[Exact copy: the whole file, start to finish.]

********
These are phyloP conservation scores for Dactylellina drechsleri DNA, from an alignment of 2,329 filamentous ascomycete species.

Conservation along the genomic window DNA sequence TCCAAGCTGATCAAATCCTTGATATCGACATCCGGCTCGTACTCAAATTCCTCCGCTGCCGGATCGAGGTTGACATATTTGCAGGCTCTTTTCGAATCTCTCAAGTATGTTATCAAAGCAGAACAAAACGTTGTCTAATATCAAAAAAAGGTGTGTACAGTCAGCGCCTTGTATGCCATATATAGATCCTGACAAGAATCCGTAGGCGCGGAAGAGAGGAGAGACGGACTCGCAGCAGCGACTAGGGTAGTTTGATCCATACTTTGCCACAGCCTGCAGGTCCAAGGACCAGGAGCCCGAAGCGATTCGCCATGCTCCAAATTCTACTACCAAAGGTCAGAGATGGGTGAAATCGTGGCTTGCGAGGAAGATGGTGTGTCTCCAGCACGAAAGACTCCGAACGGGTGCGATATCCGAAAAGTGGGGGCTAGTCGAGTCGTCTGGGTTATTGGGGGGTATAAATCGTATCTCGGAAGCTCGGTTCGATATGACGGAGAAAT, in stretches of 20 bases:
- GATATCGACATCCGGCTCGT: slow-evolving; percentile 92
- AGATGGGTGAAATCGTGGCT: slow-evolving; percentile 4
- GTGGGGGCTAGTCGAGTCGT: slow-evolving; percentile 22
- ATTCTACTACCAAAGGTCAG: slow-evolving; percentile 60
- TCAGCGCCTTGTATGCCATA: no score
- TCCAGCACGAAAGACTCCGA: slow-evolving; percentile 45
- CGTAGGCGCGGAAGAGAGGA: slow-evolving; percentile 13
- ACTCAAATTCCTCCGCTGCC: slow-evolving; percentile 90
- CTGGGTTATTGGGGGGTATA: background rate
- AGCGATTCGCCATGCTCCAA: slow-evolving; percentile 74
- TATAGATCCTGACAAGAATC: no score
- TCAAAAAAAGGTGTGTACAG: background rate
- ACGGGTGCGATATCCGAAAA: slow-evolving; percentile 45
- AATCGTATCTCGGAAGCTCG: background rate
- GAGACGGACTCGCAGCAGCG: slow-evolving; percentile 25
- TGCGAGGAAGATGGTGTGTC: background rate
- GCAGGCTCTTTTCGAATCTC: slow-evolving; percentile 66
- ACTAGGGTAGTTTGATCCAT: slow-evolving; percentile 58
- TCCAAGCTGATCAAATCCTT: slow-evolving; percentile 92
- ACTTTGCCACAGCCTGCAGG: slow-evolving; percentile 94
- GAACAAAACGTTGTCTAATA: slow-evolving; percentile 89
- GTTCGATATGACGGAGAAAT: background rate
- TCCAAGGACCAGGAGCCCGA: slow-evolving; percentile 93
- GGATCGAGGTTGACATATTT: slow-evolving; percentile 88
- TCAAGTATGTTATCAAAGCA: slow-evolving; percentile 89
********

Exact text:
These are phyloP conservation scores for Dactylellina drechsleri DNA, from an alignment of 2,329 filamentous ascomycete species.

Conservation along the genomic window DNA sequence TCCAAGCTGATCAAATCCTTGATATCGACATCCGGCTCGTACTCAAATTCCTCCGCTGCCGGATCGAGGTTGACATATTTGCAGGCTCTTTTCGAATCTCTCAAGTATGTTATCAAAGCAGAACAAAACGTTGTCTAATATCAAAAAAAGGTGTGTACAGTCAGCGCCTTGTATGCCATATATAGATCCTGACAAGAATCCGTAGGCGCGGAAGAGAGGAGAGACGGACTCGCAGCAGCGACTAGGGTAGTTTGATCCATACTTTGCCACAGCCTGCAGGTCCAAGGACCAGGAGCCCGAAGCGATTCGCCATGCTCCAAATTCTACTACCAAAGGTCAGAGATGGGTGAAATCGTGGCTTGCGAGGAAGATGGTGTGTCTCCAGCACGAAAGACTCCGAACGGGTGCGATATCCGAAAAGTGGGGGCTAGTCGAGTCGTCTGGGTTATTGGGGGGTATAAATCGTATCTCGGAAGCTCGGTTCGATATGACGGAGAAAT, in stretches of 20 bases:
- GATATCGACATCCGGCTCGT: slow-evolving; percentile 92
- AGATGGGTGAAATCGTGGCT: slow-evolving; percentile 4
- GTGGGGGCTAGTCGAGTCGT: slow-evolving; percentile 22
- ATTCTACTACCAAAGGTCAG: slow-evolving; percentile 60
- TCAGCGCCTTGTATGCCATA: no score
- TCCAGCACGAAAGACTCCGA: slow-evolving; percentile 45
- CGTAGGCGCGGAAGAGAGGA: slow-evolving; percentile 13
- ACTCAAATTCCTCCGCTGCC: slow-evolving; percentile 90
- CTGGGTTATTGGGGGGTATA: background rate
- AGCGATTCGCCATGCTCCAA: slow-evolving; percentile 74
- TATAGATCCTGACAAGAATC: no score
- TCAAAAAAAGGTGTGTACAG: background rate
- ACGGGTGCGATATCCGAAAA: slow-evolving; percentile 45
- AATCGTATCTCGGAAGCTCG: background rate
- GAGACGGACTCGCAGCAGCG: slow-evolving; percentile 25
- TGCGAGGAAGATGGTGTGTC: background rate
- GCAGGCTCTTTTCGAATCTC: slow-evolving; percentile 66
- ACTAGGGTAGTTTGATCCAT: slow-evolving; percentile 58
- TCCAAGCTGATCAAATCCTT: slow-evolving; percentile 92
- ACTTTGCCACAGCCTGCAGG: slow-evolving; percentile 94
- GAACAAAACGTTGTCTAATA: slow-evolving; percentile 89
- GTTCGATATGACGGAGAAAT: background rate
- TCCAAGGACCAGGAGCCCGA: slow-evolving; percentile 93
- GGATCGAGGTTGACATATTT: slow-evolving; percentile 88
- TCAAGTATGTTATCAAAGCA: slow-evolving; percentile 89